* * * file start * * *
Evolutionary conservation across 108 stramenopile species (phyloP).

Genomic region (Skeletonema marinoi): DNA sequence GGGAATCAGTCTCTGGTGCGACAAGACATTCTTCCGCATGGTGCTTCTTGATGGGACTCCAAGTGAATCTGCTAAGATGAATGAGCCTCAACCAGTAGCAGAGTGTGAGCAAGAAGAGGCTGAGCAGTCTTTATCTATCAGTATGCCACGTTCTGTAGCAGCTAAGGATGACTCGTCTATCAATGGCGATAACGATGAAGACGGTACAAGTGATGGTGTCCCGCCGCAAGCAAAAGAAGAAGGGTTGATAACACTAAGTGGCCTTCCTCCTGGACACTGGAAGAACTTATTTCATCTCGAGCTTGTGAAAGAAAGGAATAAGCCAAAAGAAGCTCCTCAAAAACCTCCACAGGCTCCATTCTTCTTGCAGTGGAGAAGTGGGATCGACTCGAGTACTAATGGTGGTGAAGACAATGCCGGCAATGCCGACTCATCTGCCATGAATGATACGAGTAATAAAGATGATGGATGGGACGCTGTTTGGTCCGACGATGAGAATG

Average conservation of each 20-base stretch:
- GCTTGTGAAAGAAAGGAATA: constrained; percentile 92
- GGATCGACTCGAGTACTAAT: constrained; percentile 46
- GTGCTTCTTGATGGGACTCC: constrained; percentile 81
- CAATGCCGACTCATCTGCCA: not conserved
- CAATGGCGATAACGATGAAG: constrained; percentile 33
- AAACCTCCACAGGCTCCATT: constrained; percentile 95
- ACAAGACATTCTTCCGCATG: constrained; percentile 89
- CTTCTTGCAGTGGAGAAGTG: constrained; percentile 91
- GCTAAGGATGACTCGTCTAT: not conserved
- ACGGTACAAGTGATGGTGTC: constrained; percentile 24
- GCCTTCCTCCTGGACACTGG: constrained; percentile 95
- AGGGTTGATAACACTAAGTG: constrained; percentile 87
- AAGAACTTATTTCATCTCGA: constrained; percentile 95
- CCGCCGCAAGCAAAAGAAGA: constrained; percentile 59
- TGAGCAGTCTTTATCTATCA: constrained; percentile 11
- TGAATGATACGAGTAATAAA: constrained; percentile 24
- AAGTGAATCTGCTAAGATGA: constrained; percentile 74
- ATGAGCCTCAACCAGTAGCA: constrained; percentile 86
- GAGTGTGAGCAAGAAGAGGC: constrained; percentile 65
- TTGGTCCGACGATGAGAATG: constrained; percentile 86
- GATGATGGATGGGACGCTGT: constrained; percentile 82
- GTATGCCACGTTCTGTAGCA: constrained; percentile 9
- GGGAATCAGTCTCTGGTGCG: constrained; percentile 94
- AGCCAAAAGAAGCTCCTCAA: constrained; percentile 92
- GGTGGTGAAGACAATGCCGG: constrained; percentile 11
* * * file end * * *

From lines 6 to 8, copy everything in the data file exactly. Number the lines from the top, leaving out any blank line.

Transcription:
- GTGCTTCTTGATGGGACTCC: constrained; percentile 81
- CAATGCCGACTCATCTGCCA: not conserved
- CAATGGCGATAACGATGAAG: constrained; percentile 33